Mark tree

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Bar chimes
"Bar chimes" redirects here. For the glockenspiel-like instrument, see Chime bar. For other similarly named instruments, see Chime.

A mark tree (also known as a chime tree or set of bar chimes) is a percussion instrument used primarily for musical colour. It consists of many small chimes – typically cylinders of solid metal approximately 6 mm (one-quarter inch) in diameter – of varying lengths mounted hanging from a bar. The chimes are played by sweeping a finger or stick through the length of the hanging chimes. They are mounted in pitch order to produce rising or falling glissandos.

Unlike tubular bells, another form of chime, the chimes on a mark tree do not produce a definite pitch, as they produce inharmonic (rather than harmonic) spectra.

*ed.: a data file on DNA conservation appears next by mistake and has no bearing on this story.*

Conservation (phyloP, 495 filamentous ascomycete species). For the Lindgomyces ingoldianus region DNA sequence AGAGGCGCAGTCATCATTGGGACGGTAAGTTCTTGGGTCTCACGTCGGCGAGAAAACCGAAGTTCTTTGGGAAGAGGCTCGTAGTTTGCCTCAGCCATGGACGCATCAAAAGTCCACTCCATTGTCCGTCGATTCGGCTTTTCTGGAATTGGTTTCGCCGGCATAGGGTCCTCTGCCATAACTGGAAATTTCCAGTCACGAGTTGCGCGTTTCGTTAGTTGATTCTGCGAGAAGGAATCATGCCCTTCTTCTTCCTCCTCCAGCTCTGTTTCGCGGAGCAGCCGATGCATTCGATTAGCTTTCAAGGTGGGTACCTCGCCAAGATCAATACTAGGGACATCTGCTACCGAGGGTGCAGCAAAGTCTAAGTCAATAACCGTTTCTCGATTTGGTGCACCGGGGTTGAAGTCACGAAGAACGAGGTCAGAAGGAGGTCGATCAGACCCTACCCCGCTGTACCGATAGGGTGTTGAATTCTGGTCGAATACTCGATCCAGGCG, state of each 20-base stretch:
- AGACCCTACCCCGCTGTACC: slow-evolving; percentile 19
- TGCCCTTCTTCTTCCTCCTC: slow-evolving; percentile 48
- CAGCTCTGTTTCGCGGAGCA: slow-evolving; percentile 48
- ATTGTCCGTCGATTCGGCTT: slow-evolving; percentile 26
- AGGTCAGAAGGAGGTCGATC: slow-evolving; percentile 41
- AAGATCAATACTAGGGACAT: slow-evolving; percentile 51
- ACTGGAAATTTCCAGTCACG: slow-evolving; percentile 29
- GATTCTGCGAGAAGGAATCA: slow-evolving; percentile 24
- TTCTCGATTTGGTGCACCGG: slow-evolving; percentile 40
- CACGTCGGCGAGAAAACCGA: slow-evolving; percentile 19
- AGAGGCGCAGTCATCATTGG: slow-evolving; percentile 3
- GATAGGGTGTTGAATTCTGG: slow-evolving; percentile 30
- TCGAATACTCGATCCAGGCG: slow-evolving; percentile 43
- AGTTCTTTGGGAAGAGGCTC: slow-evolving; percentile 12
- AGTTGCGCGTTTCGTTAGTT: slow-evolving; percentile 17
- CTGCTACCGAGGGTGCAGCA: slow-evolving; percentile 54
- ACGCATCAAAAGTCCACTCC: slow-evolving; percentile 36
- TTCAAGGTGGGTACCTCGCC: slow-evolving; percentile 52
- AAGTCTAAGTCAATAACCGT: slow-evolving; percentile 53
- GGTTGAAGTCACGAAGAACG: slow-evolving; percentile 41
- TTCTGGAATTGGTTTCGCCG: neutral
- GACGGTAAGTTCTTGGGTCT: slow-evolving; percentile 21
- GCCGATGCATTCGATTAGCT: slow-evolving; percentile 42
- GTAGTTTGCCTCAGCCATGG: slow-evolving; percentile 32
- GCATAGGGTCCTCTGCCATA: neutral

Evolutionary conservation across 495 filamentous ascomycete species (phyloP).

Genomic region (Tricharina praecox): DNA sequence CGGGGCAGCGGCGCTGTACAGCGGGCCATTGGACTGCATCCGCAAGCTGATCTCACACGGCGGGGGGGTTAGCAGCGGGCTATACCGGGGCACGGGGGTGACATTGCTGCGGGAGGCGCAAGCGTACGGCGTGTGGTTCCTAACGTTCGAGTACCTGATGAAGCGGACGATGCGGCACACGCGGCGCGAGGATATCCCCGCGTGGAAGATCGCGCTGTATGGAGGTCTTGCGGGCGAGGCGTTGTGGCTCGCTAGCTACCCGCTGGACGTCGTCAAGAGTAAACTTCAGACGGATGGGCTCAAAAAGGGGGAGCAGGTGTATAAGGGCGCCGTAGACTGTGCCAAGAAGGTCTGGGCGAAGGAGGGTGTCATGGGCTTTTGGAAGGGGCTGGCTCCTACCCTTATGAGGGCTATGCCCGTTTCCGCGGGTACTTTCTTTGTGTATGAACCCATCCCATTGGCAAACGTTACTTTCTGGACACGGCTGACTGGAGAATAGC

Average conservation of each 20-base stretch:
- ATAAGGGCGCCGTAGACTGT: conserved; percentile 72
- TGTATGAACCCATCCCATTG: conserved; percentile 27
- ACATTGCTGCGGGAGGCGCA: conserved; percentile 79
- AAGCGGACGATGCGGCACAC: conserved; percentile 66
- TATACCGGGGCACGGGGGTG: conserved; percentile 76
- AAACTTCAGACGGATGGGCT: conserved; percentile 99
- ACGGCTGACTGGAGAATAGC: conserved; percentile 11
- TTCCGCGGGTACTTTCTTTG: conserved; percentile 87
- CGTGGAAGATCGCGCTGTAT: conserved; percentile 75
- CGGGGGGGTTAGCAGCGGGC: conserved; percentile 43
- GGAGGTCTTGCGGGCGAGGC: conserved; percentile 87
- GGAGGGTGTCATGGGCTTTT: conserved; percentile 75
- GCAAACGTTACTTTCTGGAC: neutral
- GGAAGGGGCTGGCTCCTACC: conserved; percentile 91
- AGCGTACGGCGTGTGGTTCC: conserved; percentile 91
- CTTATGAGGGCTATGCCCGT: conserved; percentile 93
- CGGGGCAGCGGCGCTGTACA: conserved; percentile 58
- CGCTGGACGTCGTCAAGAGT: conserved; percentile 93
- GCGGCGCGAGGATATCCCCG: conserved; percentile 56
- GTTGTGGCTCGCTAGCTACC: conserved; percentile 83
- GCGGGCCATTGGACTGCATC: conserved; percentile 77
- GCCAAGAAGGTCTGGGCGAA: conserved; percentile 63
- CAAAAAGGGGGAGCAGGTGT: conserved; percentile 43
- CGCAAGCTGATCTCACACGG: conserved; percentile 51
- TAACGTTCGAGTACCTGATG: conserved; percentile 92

The mark tree is named after its inventor, studio percussionist Mark Stevens. He devised the instrument in 1967. When he could not come up with a name, percussionist Emil Richards dubbed the instrument the mark tree.

The mark tree should not be confused with two similar instruments:

  • Wind chimes are mounted in a circle with a hanging beater strung in the center, and may be solid or hollow and of many materials, while the mark tree is mounted in a linear fashion, and is normally of solid metal bars.
  • The bell tree is a set of graduated cup-shaped bells mounted vertically along a center post.

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